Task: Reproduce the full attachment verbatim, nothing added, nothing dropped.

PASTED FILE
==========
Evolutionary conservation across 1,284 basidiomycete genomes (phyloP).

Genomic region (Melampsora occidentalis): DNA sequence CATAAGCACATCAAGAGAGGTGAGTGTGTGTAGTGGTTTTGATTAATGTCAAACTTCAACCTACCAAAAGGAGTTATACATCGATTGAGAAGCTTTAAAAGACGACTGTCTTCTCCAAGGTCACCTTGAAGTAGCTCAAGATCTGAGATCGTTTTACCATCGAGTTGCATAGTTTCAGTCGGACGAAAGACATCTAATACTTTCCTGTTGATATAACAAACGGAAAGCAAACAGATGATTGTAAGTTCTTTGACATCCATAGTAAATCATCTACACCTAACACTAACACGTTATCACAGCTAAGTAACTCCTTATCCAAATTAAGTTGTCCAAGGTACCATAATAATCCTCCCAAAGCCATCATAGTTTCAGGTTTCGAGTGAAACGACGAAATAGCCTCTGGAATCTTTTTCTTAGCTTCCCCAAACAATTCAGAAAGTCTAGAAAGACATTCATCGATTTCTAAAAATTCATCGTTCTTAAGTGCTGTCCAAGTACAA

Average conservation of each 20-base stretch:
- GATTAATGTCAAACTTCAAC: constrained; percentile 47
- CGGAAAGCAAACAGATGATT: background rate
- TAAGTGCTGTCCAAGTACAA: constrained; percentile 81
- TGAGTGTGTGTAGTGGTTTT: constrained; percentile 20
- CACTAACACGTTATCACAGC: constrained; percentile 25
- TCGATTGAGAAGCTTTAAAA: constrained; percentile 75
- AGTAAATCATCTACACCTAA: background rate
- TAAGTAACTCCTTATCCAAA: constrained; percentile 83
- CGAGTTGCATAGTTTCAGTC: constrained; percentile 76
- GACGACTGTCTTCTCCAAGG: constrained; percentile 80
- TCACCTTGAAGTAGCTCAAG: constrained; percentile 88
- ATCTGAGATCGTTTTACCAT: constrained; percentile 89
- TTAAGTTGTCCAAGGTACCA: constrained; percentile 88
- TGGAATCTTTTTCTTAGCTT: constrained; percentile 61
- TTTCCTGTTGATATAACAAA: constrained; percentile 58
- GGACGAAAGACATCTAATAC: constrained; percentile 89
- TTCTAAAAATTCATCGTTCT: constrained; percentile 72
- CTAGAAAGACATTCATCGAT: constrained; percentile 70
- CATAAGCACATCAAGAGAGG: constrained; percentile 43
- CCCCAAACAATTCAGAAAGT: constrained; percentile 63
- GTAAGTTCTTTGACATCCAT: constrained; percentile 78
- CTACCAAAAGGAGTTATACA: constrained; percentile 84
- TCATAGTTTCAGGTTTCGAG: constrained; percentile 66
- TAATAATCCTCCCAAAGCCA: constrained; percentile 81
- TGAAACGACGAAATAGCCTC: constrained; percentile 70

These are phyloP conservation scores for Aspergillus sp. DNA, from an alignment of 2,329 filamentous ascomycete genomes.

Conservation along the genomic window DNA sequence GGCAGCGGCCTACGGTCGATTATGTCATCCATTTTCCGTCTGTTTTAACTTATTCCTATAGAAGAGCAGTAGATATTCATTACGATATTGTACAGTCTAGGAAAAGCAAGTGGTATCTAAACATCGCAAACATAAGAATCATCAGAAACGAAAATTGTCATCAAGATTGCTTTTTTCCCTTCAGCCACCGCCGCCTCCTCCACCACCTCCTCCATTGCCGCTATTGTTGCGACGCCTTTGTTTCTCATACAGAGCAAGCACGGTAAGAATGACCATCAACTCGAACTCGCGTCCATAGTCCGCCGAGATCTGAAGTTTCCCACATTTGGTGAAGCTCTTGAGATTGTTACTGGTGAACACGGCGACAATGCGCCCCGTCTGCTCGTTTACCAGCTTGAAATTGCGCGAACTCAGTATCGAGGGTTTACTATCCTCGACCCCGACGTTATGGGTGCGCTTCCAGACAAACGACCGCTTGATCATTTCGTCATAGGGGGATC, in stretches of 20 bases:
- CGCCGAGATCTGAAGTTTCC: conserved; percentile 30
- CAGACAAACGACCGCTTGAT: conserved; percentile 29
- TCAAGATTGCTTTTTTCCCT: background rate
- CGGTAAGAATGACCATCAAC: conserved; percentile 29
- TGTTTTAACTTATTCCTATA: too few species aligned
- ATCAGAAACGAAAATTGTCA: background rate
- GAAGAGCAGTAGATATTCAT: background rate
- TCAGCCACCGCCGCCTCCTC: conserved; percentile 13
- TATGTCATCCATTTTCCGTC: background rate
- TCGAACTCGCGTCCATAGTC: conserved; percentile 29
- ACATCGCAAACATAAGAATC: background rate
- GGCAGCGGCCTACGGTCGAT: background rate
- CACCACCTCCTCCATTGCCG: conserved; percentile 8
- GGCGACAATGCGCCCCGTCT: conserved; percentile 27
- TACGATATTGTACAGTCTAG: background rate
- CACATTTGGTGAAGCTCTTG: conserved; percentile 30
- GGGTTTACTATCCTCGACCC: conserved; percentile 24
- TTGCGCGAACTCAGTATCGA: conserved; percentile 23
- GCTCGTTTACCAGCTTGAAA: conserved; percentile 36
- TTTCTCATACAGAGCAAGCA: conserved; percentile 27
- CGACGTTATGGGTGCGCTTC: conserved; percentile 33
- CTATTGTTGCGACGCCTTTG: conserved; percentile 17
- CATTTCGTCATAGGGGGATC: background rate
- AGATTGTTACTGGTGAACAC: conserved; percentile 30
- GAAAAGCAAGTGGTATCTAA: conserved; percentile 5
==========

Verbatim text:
Evolutionary conservation across 1,284 basidiomycete genomes (phyloP).

Genomic region (Melampsora occidentalis): DNA sequence CATAAGCACATCAAGAGAGGTGAGTGTGTGTAGTGGTTTTGATTAATGTCAAACTTCAACCTACCAAAAGGAGTTATACATCGATTGAGAAGCTTTAAAAGACGACTGTCTTCTCCAAGGTCACCTTGAAGTAGCTCAAGATCTGAGATCGTTTTACCATCGAGTTGCATAGTTTCAGTCGGACGAAAGACATCTAATACTTTCCTGTTGATATAACAAACGGAAAGCAAACAGATGATTGTAAGTTCTTTGACATCCATAGTAAATCATCTACACCTAACACTAACACGTTATCACAGCTAAGTAACTCCTTATCCAAATTAAGTTGTCCAAGGTACCATAATAATCCTCCCAAAGCCATCATAGTTTCAGGTTTCGAGTGAAACGACGAAATAGCCTCTGGAATCTTTTTCTTAGCTTCCCCAAACAATTCAGAAAGTCTAGAAAGACATTCATCGATTTCTAAAAATTCATCGTTCTTAAGTGCTGTCCAAGTACAA

Average conservation of each 20-base stretch:
- GATTAATGTCAAACTTCAAC: constrained; percentile 47
- CGGAAAGCAAACAGATGATT: background rate
- TAAGTGCTGTCCAAGTACAA: constrained; percentile 81
- TGAGTGTGTGTAGTGGTTTT: constrained; percentile 20
- CACTAACACGTTATCACAGC: constrained; percentile 25
- TCGATTGAGAAGCTTTAAAA: constrained; percentile 75
- AGTAAATCATCTACACCTAA: background rate
- TAAGTAACTCCTTATCCAAA: constrained; percentile 83
- CGAGTTGCATAGTTTCAGTC: constrained; percentile 76
- GACGACTGTCTTCTCCAAGG: constrained; percentile 80
- TCACCTTGAAGTAGCTCAAG: constrained; percentile 88
- ATCTGAGATCGTTTTACCAT: constrained; percentile 89
- TTAAGTTGTCCAAGGTACCA: constrained; percentile 88
- TGGAATCTTTTTCTTAGCTT: constrained; percentile 61
- TTTCCTGTTGATATAACAAA: constrained; percentile 58
- GGACGAAAGACATCTAATAC: constrained; percentile 89
- TTCTAAAAATTCATCGTTCT: constrained; percentile 72
- CTAGAAAGACATTCATCGAT: constrained; percentile 70
- CATAAGCACATCAAGAGAGG: constrained; percentile 43
- CCCCAAACAATTCAGAAAGT: constrained; percentile 63
- GTAAGTTCTTTGACATCCAT: constrained; percentile 78
- CTACCAAAAGGAGTTATACA: constrained; percentile 84
- TCATAGTTTCAGGTTTCGAG: constrained; percentile 66
- TAATAATCCTCCCAAAGCCA: constrained; percentile 81
- TGAAACGACGAAATAGCCTC: constrained; percentile 70

These are phyloP conservation scores for Aspergillus sp. DNA, from an alignment of 2,329 filamentous ascomycete genomes.

Conservation along the genomic window DNA sequence GGCAGCGGCCTACGGTCGATTATGTCATCCATTTTCCGTCTGTTTTAACTTATTCCTATAGAAGAGCAGTAGATATTCATTACGATATTGTACAGTCTAGGAAAAGCAAGTGGTATCTAAACATCGCAAACATAAGAATCATCAGAAACGAAAATTGTCATCAAGATTGCTTTTTTCCCTTCAGCCACCGCCGCCTCCTCCACCACCTCCTCCATTGCCGCTATTGTTGCGACGCCTTTGTTTCTCATACAGAGCAAGCACGGTAAGAATGACCATCAACTCGAACTCGCGTCCATAGTCCGCCGAGATCTGAAGTTTCCCACATTTGGTGAAGCTCTTGAGATTGTTACTGGTGAACACGGCGACAATGCGCCCCGTCTGCTCGTTTACCAGCTTGAAATTGCGCGAACTCAGTATCGAGGGTTTACTATCCTCGACCCCGACGTTATGGGTGCGCTTCCAGACAAACGACCGCTTGATCATTTCGTCATAGGGGGATC, in stretches of 20 bases:
- CGCCGAGATCTGAAGTTTCC: conserved; percentile 30
- CAGACAAACGACCGCTTGAT: conserved; percentile 29
- TCAAGATTGCTTTTTTCCCT: background rate
- CGGTAAGAATGACCATCAAC: conserved; percentile 29
- TGTTTTAACTTATTCCTATA: too few species aligned
- ATCAGAAACGAAAATTGTCA: background rate
- GAAGAGCAGTAGATATTCAT: background rate
- TCAGCCACCGCCGCCTCCTC: conserved; percentile 13
- TATGTCATCCATTTTCCGTC: background rate
- TCGAACTCGCGTCCATAGTC: conserved; percentile 29
- ACATCGCAAACATAAGAATC: background rate
- GGCAGCGGCCTACGGTCGAT: background rate
- CACCACCTCCTCCATTGCCG: conserved; percentile 8
- GGCGACAATGCGCCCCGTCT: conserved; percentile 27
- TACGATATTGTACAGTCTAG: background rate
- CACATTTGGTGAAGCTCTTG: conserved; percentile 30
- GGGTTTACTATCCTCGACCC: conserved; percentile 24
- TTGCGCGAACTCAGTATCGA: conserved; percentile 23
- GCTCGTTTACCAGCTTGAAA: conserved; percentile 36
- TTTCTCATACAGAGCAAGCA: conserved; percentile 27
- CGACGTTATGGGTGCGCTTC: conserved; percentile 33
- CTATTGTTGCGACGCCTTTG: conserved; percentile 17
- CATTTCGTCATAGGGGGATC: background rate
- AGATTGTTACTGGTGAACAC: conserved; percentile 30
- GAAAAGCAAGTGGTATCTAA: conserved; percentile 5